The Impact of Demographic Change on Local and Regional Government

Results of the Research Project of the German Institute of Urban Affairs for CEMR (Council of European Municipalities and Regions): The Impact of Demographic Change on Local and Regional Government. Difu website <a href="http://edoc.difu.de/orlis/DF10409.pdf">http://edoc.difu.de/orlis/DF10409.pdf</a>

Medieninformation vom 13. June 2006

The German Institute of Urban Affairs conducted a study on the impact of demographic change on Local and Regional Government for CEMR (Council of European Municipalities and Regions, www.ccre.org ). The publication can be downloaded from Difu website http://edoc.difu.de/edoc.php?id=Z7EAY9OD .

All European countries are facing challenges from demographic change. These fundamental, serious developments have complex consequences for local and regional authorities. The impact of demographic changes will differ from city to city and from region to region. But they influence nearly every sphere of life: labour markets, housing markets, social security systems, infrastructure, urban/spatial planning, education, budgets and finances. Experience with the impact of demographic change has engendered strategies to face these developments in a number of countries and municipalities.

The study examines local authorities in four countries, namely the Czech Republic, Finland, Germany and Spain. It gives a first impression by documenting and synthesising the challenges facing municipalities in different European countries, in different spatial contexts and the measures taking in response to demographic changes. This first approach focuses on four important policy fields: social services, spatial planning (especially housing and transport), employment and social inclusion and local community activities.

The study gives an overwiew on general trends of demographic changes in Europe and the consequences for the regional and local levels. It describes in brief the demographic situation in the Czech Republic, Finland, Germany and Spain. A focus is on the consequences of demographic changes in the four policy fields. The challenges that demographic changes pose for these policy fields are illustrated by a lot of activities and reaction strategies that are realised by local and/or regional government in the four countries.

Demographic change and the discussion on how to deal with it is not only a complex issue but also a politically and emotionally highly charged subject. Although scientists have been providing demographic data for many years, it has only recently surfaced in public political debate - probably owing to the initially negative connotations of shrinkage and ageing. The political debate on ageing focuses more on its costs for the social insurance system rather than on its social and even economic potentials. This is the case in all the countries under study. Shrinkage, in contrast, seems to be a topic particularly relevant in eastern Germany where a natural decline of population is compounded by an extensive outmigration to West Germany, some cities have lost more than 20% of inhabitants since 1990.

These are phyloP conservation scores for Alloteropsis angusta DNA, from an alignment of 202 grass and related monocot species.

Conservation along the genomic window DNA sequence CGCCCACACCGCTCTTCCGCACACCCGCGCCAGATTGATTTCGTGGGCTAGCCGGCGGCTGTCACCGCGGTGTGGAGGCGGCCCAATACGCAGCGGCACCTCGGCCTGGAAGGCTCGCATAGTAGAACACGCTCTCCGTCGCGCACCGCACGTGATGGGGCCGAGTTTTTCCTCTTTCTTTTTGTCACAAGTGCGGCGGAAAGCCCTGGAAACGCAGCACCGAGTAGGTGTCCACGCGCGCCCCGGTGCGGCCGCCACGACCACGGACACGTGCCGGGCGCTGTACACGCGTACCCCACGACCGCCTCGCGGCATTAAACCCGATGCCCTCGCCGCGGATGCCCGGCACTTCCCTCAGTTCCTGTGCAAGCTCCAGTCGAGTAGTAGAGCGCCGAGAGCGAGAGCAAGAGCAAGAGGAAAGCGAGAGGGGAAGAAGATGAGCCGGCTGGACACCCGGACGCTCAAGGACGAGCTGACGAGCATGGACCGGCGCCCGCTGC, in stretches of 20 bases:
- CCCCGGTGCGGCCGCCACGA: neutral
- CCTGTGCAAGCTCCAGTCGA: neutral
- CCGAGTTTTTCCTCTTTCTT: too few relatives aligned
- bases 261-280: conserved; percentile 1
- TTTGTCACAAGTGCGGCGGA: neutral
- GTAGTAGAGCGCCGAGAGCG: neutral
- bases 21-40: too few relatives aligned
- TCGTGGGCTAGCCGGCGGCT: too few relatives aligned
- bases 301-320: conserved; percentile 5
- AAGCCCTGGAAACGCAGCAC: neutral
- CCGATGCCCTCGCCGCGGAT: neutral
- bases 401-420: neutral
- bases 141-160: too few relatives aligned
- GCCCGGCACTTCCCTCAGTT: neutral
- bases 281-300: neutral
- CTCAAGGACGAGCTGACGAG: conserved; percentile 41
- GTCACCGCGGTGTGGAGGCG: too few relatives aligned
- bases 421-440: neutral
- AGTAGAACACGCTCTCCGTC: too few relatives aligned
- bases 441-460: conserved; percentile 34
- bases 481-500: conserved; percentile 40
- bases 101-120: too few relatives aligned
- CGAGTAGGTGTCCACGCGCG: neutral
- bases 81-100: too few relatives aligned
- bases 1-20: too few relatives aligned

On the local and regional government levels, most of the projects documented are in field of social services, especially infrastructure. Local authorities are attempting to adapt the social (and technical) infrastructure to changing demand in terms of the quality and extent of services. Many projects have already been implemented. In other areas, too, local authorities have started developing strategies for handling demographic change, covering a broad range of initiatives. But very few local authorities are proceeding systematically by adopting an integrative strategic approach taking account of all the different and interlocking elements of demographic change. Much remains for local and regional authorities to do, and it will become increasingly urgent to develop local and regional strategies adapted to the specific local situation. It is necessary to foster greater awareness of the importance of demographic change and an understanding of it as a cross-sectional issue. The time for procrastination is past.

Publication:

Beate Hollbach-Grömig und Jan Trapp

The Impact of Demographic Change on Local and Regional Government -

Research Project for CEMR (Council of European Municipalities and Regions),

Brussels 2006.

Further Information:

Dr. Beate Hollbach-Grömig

Phone: +4930 39001-293

email: hollbach-groemig@difu.de

Press Office:

Sybille Wenke-Thiem

Phone: +4930 39001-208/-209

Fax: +4930 39001-130

email: wenke-thiem@difu.de

German Institute of Urban Affairs (Difu)

Straße des 17. Juni 112

10623 Berlin

Germany

As a matter of course the press release is free for publishing. Please sent the www-link or a voucher copy to the press office after announcement. Thank you very much indeed!

Information about the German Institute of Urban Affairs (Difu):

http://www.difu.de/english/